There are fields, crops, oxen, people and waterways. The deceased person is shown encountering the Great Ennead , a group of gods, as well as his or her own parents.
While the depiction of the Field of Reeds is pleasant and plentiful, it is also clear that manual labour is required. For this reason burials included a number of statuettes named shabti , or later ushebti.
These statuettes were inscribed with a spell, also included in the Book of the Dead , requiring them to undertake any manual labour that might be the owner's duty in the afterlife.
The path to the afterlife as laid out in the Book of the Dead was a difficult one. The deceased was required to pass a series of gates, caverns and mounds guarded by supernatural creatures.
Their names—for instance, "He who lives on snakes" or "He who dances in blood"—are equally grotesque. These creatures had to be pacified by reciting the appropriate spells included in the Book of the Dead ; once pacified they posed no further threat, and could even extend their protection to the dead person.
If all the obstacles of the Duat could be negotiated, the deceased would be judged in the "Weighing of the Heart" ritual, depicted in Spell The deceased was led by the god Anubis into the presence of Osiris.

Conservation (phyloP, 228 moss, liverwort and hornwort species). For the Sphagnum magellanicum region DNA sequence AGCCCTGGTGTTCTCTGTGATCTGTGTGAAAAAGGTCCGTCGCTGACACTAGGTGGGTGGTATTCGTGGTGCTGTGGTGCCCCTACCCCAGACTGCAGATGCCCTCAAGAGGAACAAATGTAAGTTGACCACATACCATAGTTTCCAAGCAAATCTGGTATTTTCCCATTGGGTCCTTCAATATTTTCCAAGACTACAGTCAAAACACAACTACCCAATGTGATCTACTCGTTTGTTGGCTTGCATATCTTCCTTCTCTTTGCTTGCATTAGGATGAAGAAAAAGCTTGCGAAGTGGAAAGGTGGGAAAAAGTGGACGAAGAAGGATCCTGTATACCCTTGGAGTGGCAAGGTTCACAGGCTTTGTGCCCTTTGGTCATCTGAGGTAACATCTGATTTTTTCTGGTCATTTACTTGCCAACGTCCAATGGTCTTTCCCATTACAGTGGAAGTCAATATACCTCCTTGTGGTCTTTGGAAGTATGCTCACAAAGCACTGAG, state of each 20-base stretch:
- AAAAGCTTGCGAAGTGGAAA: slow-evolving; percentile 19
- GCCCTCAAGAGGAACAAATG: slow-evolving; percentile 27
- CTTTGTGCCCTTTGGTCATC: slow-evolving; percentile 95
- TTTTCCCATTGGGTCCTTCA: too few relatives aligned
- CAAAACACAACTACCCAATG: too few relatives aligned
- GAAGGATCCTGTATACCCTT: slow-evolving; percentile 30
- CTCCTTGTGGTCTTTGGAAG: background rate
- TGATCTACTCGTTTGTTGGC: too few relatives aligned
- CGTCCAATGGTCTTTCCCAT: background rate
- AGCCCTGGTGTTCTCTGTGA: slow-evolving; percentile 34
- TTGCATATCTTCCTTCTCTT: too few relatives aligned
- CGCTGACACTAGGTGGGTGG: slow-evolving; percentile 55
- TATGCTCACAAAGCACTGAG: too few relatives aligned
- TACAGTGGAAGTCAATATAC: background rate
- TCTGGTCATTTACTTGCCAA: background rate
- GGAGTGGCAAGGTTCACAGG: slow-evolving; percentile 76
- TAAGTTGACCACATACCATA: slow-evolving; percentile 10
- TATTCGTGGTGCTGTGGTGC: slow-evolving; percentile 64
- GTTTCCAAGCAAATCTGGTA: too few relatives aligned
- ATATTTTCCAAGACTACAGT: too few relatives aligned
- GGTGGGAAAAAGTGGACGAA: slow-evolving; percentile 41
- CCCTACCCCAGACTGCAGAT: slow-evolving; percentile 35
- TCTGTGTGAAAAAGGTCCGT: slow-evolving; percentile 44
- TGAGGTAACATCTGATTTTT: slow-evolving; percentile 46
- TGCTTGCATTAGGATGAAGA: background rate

There, the dead person swore that he had not committed any sin from a list of 42 sins ,  reciting a text known as the "Negative Confession".
Then the dead person's heart was weighed on a pair of scales, against the goddess Maat , who embodied truth and justice.
Maat was often represented by an ostrich feather, the hieroglyphic sign for her name. If the scales balanced, this meant the deceased had led a good life.
Anubis would take them to Osiris and they would find their place in the afterlife, becoming maa-kheru , meaning "vindicated" or "true of voice".
This scene is remarkable not only for its vividness but as one of the few parts of the Book of the Dead with any explicit moral content.
The judgment of the dead and the Negative Confession were a representation of the conventional moral code which governed Egyptian society.
For every "I have not John Taylor points out the wording of Spells 30B and suggests a pragmatic approach to morality; by preventing the heart from contradicting him with any inconvenient truths, it seems that the deceased could enter the afterlife even if their life had not been entirely pure.
A Book of the Dead papyrus was produced to order by scribes. They were commissioned by people in preparation for their own funeral, or by the relatives of someone recently deceased.
They were expensive items; one source gives the price of a Book of the Dead scroll as one deben of silver,  perhaps half the annual pay of a labourer.
In one case, a Book of the Dead was written on second-hand papyrus. Most owners of the Book of the Dead were evidently part of the social elite; they were initially reserved for the royal family, but later papyri are found in the tombs of scribes, priests and officials.
Most owners were men, and generally the vignettes included the owner's wife as well. Towards the beginning of the history of the Book of the Dead , there are roughly 10 copies belonging to men for every one for a woman.